They're not voting because...
- I'm in a marginal seat (Liberal Democrat...
I'm in a marginal seat (Liberal Democrat/Tory) and I've been contacted by various parties soliciting my vote.
Normally I would be inclined to vote Liberal Democrat. The LibDems don't seem to be as nasty as the Tories (in their present incarnations) and didn't seem quite so keen to give up principles in order to gain electoral or other advantage as New Labour.
However, although the LibDems have criticised the government's dangerous and ridiculous "anti-Terrorism" measures, when the time came for a critical vote on the prevention of terrorism bill, 17 Liberal Democrats, including Charles Kennedy, did not turn up. The bill got through by a margin of 14 votes
I suppose that the LibDems were worried that had they visibly swung the vote to defeat the bill, they would have been exposed to criticism in the case of possible terrorist incidents in the UK in the future.
I will not vote for a party which dumps important principles in this way.
It would take a gun pointed at my head to make me vote Tories and in the present election, they are running such a thoroughly nasty anti-immigration campaign that I am speechless.
New Labour will continue to put me off voting for them as long as they persist in this obsession with spin. It renders them incapable of ever giving a straight answer.
I shall sit out this current election. At least in this way,written 17th Apr 2005
my unexercised vote will be added to those who choose not to be involved in the democratic process.
G Wroe replies: Your concerns sound very similar to that of the Green Party. Why not find out more about us at www.greenparty.org.ukwritten 17th Apr 2005
Mark Scott replies: It sounds like you are a natural Lib-Dem voter, but you want to punish them for what Charles Kennedy has admitted in inteviews was a regrettable miscalculation on the Iraq vote. You should give him the beneft of the doubt, and if only to help keep the Tory out, get out and vote on the 5th!written 17th Apr 2005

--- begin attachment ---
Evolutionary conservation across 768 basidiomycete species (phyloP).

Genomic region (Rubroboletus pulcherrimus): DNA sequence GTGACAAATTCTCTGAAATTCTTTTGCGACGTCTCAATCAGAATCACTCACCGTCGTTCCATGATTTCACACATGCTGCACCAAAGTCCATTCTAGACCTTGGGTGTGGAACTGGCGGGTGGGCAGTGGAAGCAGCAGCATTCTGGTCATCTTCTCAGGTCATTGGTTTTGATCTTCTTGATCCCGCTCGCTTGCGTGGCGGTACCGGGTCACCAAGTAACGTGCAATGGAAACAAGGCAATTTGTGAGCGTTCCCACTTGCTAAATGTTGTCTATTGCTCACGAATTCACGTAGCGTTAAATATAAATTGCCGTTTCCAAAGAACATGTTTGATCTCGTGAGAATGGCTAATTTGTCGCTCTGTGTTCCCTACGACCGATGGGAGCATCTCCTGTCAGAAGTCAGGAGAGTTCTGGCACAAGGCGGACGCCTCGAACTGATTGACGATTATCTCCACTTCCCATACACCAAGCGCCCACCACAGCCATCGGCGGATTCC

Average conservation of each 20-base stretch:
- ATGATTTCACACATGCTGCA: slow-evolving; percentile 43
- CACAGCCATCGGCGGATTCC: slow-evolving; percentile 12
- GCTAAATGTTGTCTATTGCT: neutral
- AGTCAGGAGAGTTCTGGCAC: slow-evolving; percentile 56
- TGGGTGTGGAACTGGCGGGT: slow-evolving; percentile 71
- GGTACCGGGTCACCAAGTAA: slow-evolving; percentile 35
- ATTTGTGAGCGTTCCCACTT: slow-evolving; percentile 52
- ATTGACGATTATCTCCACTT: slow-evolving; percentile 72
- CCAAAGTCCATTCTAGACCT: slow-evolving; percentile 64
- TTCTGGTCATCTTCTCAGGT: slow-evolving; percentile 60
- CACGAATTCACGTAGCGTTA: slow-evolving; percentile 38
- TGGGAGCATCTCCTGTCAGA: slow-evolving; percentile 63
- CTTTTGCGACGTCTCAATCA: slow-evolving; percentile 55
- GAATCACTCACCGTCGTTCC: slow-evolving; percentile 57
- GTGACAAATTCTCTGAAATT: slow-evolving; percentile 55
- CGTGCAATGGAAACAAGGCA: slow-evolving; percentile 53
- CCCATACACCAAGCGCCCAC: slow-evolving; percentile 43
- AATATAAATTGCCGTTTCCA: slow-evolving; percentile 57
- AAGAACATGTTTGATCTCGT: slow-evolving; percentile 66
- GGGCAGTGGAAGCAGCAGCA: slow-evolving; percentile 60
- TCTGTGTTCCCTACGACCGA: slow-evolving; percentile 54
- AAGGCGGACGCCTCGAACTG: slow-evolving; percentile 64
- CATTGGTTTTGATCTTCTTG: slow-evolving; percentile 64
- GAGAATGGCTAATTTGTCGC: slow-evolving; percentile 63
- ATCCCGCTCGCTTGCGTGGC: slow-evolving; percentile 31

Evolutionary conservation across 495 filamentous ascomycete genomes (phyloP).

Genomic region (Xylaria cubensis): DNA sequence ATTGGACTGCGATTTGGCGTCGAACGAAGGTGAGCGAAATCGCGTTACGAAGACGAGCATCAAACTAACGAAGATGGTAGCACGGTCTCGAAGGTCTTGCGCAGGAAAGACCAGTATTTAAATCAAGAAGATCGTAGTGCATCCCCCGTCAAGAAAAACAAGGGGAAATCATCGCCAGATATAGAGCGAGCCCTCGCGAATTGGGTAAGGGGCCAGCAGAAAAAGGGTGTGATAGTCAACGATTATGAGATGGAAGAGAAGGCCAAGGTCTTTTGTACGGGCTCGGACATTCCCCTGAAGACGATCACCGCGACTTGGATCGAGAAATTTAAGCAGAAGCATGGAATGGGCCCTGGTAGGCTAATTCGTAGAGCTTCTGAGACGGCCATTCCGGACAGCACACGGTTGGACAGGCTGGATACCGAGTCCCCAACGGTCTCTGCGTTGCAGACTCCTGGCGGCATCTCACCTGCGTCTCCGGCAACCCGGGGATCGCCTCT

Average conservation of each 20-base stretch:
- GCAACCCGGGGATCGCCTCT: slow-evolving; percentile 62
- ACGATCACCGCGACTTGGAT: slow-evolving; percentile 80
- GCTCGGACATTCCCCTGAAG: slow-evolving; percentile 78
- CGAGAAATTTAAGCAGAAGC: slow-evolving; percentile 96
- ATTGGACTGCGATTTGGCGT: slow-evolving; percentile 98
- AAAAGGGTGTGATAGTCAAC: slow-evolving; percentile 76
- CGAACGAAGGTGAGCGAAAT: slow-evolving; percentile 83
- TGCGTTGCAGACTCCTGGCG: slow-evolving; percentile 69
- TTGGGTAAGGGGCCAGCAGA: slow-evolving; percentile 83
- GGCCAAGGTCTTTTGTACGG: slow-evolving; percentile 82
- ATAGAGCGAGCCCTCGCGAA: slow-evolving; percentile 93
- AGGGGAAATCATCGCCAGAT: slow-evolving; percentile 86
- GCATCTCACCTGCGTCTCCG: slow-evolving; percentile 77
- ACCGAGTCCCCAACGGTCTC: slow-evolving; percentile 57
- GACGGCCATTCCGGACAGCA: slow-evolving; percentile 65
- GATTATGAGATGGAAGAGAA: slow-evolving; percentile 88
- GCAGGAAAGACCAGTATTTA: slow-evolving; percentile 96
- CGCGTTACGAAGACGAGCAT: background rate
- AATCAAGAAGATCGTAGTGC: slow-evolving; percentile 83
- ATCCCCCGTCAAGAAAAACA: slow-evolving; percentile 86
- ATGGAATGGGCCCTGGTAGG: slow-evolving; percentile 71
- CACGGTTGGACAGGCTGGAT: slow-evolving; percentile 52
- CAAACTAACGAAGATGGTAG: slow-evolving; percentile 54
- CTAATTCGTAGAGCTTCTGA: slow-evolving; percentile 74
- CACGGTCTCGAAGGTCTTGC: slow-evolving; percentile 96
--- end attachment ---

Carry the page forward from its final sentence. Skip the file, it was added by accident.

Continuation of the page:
sans replies: I have been following the passage of the anti-terrorism law carefully. I believe that the Liberal Democrats did not believe the vote would be so close (it is a govt with a majority of 167 MP's)and this has been widely reported in the press. The vote was lost in the House of Commons but defeated repeatedly in the House of Lords by a combination of Liberal Democrats, Conservative and some Labour peers. In the end the Liberal Democrats got the amendments they wanted which were that a judge would decide on the validity of the evidence used in any house arrest and that the law would have to be renewed every year.
You can follow what happened here http://politics.guardian.co.uk/homeaffairs - under the heading "terror laws". Other papers also extensively covered the passage of the law but most require subscription.
So your supposition that the Liberal Democrats did not vote against the law in the House of Commons on purpose is a misconception.written 17th Apr 2005
Anonymous replies: So it's fine for Charles Kennedy not to vote, but when the public take the same attitute they get berated.
Hardly a good example is it?written 17th Apr 2005
koski replies: Thanks for the comments. Putting aside the provocative conspiracy theory aspects of my post, I would have expected Kennedy to have voted on such an important issue and at such a critical point. I am still astonished that he didn't. I've emailed Kennedy to tell him that I won't be voting and will stick with this decision.
I wonder how many workers from the various parties are posting on these boards to influence posters' views...written 17th Apr 2005